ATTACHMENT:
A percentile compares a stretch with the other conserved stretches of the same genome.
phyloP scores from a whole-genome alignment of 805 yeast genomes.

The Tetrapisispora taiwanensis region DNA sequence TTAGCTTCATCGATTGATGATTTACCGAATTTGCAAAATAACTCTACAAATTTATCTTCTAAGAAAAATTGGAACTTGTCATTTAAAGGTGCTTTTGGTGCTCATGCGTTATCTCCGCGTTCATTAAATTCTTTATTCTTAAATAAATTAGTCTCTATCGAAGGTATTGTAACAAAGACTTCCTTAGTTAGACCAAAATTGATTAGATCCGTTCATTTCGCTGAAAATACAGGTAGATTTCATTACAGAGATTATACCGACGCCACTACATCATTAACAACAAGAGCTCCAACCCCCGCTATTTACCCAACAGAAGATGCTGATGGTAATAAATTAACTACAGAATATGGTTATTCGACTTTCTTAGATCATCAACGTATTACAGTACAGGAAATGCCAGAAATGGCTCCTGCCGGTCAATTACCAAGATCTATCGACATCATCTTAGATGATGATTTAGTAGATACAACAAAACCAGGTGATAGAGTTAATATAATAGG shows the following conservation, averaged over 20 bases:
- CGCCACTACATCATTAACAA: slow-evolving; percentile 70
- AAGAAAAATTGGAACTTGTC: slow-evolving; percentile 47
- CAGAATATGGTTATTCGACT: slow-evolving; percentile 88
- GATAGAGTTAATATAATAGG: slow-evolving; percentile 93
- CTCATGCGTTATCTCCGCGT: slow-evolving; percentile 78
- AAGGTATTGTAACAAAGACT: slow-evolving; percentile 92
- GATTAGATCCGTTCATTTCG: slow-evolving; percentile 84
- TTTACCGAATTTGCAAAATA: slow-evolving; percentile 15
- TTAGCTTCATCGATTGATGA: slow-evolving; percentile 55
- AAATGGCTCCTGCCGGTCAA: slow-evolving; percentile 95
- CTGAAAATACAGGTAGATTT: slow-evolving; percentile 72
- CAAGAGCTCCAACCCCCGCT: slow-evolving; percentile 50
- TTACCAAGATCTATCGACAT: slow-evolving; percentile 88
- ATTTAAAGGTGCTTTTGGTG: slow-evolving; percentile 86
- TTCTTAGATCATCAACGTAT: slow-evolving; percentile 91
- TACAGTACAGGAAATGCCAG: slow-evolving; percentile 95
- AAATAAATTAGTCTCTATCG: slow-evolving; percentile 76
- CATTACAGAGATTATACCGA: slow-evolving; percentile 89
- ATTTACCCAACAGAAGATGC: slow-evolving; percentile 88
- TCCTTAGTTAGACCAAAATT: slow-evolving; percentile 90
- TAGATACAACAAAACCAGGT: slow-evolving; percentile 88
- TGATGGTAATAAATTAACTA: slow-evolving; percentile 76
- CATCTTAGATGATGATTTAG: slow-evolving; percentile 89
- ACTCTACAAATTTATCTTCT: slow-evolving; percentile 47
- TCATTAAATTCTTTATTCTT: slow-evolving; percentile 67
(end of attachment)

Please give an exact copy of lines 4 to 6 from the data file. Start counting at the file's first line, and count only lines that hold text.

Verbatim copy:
- CGCCACTACATCATTAACAA: slow-evolving; percentile 70
- AAGAAAAATTGGAACTTGTC: slow-evolving; percentile 47
- CAGAATATGGTTATTCGACT: slow-evolving; percentile 88